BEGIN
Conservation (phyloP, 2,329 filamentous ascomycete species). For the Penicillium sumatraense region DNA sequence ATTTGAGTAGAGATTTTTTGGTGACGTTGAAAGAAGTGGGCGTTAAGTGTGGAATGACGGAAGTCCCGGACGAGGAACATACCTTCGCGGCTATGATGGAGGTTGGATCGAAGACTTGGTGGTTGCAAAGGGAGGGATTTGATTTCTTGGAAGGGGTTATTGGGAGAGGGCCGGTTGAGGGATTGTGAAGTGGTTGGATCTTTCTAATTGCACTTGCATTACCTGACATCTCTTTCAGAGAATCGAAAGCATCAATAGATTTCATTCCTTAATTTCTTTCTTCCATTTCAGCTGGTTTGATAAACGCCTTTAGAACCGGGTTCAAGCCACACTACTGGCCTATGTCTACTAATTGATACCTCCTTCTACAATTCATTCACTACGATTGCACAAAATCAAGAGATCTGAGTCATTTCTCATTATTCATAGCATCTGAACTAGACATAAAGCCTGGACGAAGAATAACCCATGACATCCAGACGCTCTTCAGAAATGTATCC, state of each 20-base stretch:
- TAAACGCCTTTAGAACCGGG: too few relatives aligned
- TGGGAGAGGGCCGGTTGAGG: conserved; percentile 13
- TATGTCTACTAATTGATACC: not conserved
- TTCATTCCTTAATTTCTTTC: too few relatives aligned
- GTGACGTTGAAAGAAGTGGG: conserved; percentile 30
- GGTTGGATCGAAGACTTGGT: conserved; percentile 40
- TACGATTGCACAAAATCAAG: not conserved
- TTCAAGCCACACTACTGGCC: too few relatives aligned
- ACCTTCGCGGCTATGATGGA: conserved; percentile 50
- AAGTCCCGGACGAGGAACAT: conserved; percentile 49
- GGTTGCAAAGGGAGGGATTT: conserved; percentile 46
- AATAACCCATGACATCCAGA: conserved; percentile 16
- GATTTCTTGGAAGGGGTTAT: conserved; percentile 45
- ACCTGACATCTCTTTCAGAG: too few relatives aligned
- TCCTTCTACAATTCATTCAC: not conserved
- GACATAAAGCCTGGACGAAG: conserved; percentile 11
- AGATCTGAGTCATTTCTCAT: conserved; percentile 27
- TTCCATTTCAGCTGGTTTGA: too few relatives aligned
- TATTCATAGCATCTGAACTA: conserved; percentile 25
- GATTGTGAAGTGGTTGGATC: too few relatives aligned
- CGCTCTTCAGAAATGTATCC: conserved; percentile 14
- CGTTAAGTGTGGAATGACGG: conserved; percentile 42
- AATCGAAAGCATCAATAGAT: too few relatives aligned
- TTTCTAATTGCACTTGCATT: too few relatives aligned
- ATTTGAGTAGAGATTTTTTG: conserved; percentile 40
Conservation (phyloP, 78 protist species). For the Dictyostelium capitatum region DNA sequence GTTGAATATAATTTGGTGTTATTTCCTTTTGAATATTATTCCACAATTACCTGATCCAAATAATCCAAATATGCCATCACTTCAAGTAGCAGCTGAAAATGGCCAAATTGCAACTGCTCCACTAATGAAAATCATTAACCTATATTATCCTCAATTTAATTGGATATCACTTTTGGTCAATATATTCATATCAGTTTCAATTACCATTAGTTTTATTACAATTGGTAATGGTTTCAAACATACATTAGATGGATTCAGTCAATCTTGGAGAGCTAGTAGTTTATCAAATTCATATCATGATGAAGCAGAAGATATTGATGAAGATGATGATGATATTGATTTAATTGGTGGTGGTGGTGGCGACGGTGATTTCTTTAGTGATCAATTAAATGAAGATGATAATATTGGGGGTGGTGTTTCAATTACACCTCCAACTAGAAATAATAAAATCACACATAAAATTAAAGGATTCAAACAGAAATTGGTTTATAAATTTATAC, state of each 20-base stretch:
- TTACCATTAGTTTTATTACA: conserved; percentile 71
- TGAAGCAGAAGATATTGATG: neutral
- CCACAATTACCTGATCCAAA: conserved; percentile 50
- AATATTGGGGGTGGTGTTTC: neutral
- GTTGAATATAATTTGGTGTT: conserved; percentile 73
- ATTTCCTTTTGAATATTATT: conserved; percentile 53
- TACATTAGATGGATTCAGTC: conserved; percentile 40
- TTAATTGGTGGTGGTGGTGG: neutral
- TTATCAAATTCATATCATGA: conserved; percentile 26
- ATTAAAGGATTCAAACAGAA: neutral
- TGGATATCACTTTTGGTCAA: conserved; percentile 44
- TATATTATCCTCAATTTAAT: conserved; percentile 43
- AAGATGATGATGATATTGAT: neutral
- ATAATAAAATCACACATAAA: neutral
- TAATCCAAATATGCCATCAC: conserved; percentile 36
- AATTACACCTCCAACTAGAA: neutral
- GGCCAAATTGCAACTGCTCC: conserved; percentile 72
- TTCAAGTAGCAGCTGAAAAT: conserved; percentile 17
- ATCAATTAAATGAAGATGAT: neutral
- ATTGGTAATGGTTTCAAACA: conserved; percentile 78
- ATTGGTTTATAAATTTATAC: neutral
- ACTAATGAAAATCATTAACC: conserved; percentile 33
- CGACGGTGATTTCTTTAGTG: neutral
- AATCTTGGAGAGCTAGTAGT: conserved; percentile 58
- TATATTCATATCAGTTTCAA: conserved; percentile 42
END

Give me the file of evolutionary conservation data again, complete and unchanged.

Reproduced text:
Conservation (phyloP, 2,329 filamentous ascomycete species). For the Penicillium sumatraense region DNA sequence ATTTGAGTAGAGATTTTTTGGTGACGTTGAAAGAAGTGGGCGTTAAGTGTGGAATGACGGAAGTCCCGGACGAGGAACATACCTTCGCGGCTATGATGGAGGTTGGATCGAAGACTTGGTGGTTGCAAAGGGAGGGATTTGATTTCTTGGAAGGGGTTATTGGGAGAGGGCCGGTTGAGGGATTGTGAAGTGGTTGGATCTTTCTAATTGCACTTGCATTACCTGACATCTCTTTCAGAGAATCGAAAGCATCAATAGATTTCATTCCTTAATTTCTTTCTTCCATTTCAGCTGGTTTGATAAACGCCTTTAGAACCGGGTTCAAGCCACACTACTGGCCTATGTCTACTAATTGATACCTCCTTCTACAATTCATTCACTACGATTGCACAAAATCAAGAGATCTGAGTCATTTCTCATTATTCATAGCATCTGAACTAGACATAAAGCCTGGACGAAGAATAACCCATGACATCCAGACGCTCTTCAGAAATGTATCC, state of each 20-base stretch:
- TAAACGCCTTTAGAACCGGG: too few relatives aligned
- TGGGAGAGGGCCGGTTGAGG: conserved; percentile 13
- TATGTCTACTAATTGATACC: not conserved
- TTCATTCCTTAATTTCTTTC: too few relatives aligned
- GTGACGTTGAAAGAAGTGGG: conserved; percentile 30
- GGTTGGATCGAAGACTTGGT: conserved; percentile 40
- TACGATTGCACAAAATCAAG: not conserved
- TTCAAGCCACACTACTGGCC: too few relatives aligned
- ACCTTCGCGGCTATGATGGA: conserved; percentile 50
- AAGTCCCGGACGAGGAACAT: conserved; percentile 49
- GGTTGCAAAGGGAGGGATTT: conserved; percentile 46
- AATAACCCATGACATCCAGA: conserved; percentile 16
- GATTTCTTGGAAGGGGTTAT: conserved; percentile 45
- ACCTGACATCTCTTTCAGAG: too few relatives aligned
- TCCTTCTACAATTCATTCAC: not conserved
- GACATAAAGCCTGGACGAAG: conserved; percentile 11
- AGATCTGAGTCATTTCTCAT: conserved; percentile 27
- TTCCATTTCAGCTGGTTTGA: too few relatives aligned
- TATTCATAGCATCTGAACTA: conserved; percentile 25
- GATTGTGAAGTGGTTGGATC: too few relatives aligned
- CGCTCTTCAGAAATGTATCC: conserved; percentile 14
- CGTTAAGTGTGGAATGACGG: conserved; percentile 42
- AATCGAAAGCATCAATAGAT: too few relatives aligned
- TTTCTAATTGCACTTGCATT: too few relatives aligned
- ATTTGAGTAGAGATTTTTTG: conserved; percentile 40
Conservation (phyloP, 78 protist species). For the Dictyostelium capitatum region DNA sequence GTTGAATATAATTTGGTGTTATTTCCTTTTGAATATTATTCCACAATTACCTGATCCAAATAATCCAAATATGCCATCACTTCAAGTAGCAGCTGAAAATGGCCAAATTGCAACTGCTCCACTAATGAAAATCATTAACCTATATTATCCTCAATTTAATTGGATATCACTTTTGGTCAATATATTCATATCAGTTTCAATTACCATTAGTTTTATTACAATTGGTAATGGTTTCAAACATACATTAGATGGATTCAGTCAATCTTGGAGAGCTAGTAGTTTATCAAATTCATATCATGATGAAGCAGAAGATATTGATGAAGATGATGATGATATTGATTTAATTGGTGGTGGTGGTGGCGACGGTGATTTCTTTAGTGATCAATTAAATGAAGATGATAATATTGGGGGTGGTGTTTCAATTACACCTCCAACTAGAAATAATAAAATCACACATAAAATTAAAGGATTCAAACAGAAATTGGTTTATAAATTTATAC, state of each 20-base stretch:
- TTACCATTAGTTTTATTACA: conserved; percentile 71
- TGAAGCAGAAGATATTGATG: neutral
- CCACAATTACCTGATCCAAA: conserved; percentile 50
- AATATTGGGGGTGGTGTTTC: neutral
- GTTGAATATAATTTGGTGTT: conserved; percentile 73
- ATTTCCTTTTGAATATTATT: conserved; percentile 53
- TACATTAGATGGATTCAGTC: conserved; percentile 40
- TTAATTGGTGGTGGTGGTGG: neutral
- TTATCAAATTCATATCATGA: conserved; percentile 26
- ATTAAAGGATTCAAACAGAA: neutral
- TGGATATCACTTTTGGTCAA: conserved; percentile 44
- TATATTATCCTCAATTTAAT: conserved; percentile 43
- AAGATGATGATGATATTGAT: neutral
- ATAATAAAATCACACATAAA: neutral
- TAATCCAAATATGCCATCAC: conserved; percentile 36
- AATTACACCTCCAACTAGAA: neutral
- GGCCAAATTGCAACTGCTCC: conserved; percentile 72
- TTCAAGTAGCAGCTGAAAAT: conserved; percentile 17
- ATCAATTAAATGAAGATGAT: neutral
- ATTGGTAATGGTTTCAAACA: conserved; percentile 78
- ATTGGTTTATAAATTTATAC: neutral
- ACTAATGAAAATCATTAACC: conserved; percentile 33
- CGACGGTGATTTCTTTAGTG: neutral
- AATCTTGGAGAGCTAGTAGT: conserved; percentile 58
- TATATTCATATCAGTTTCAA: conserved; percentile 42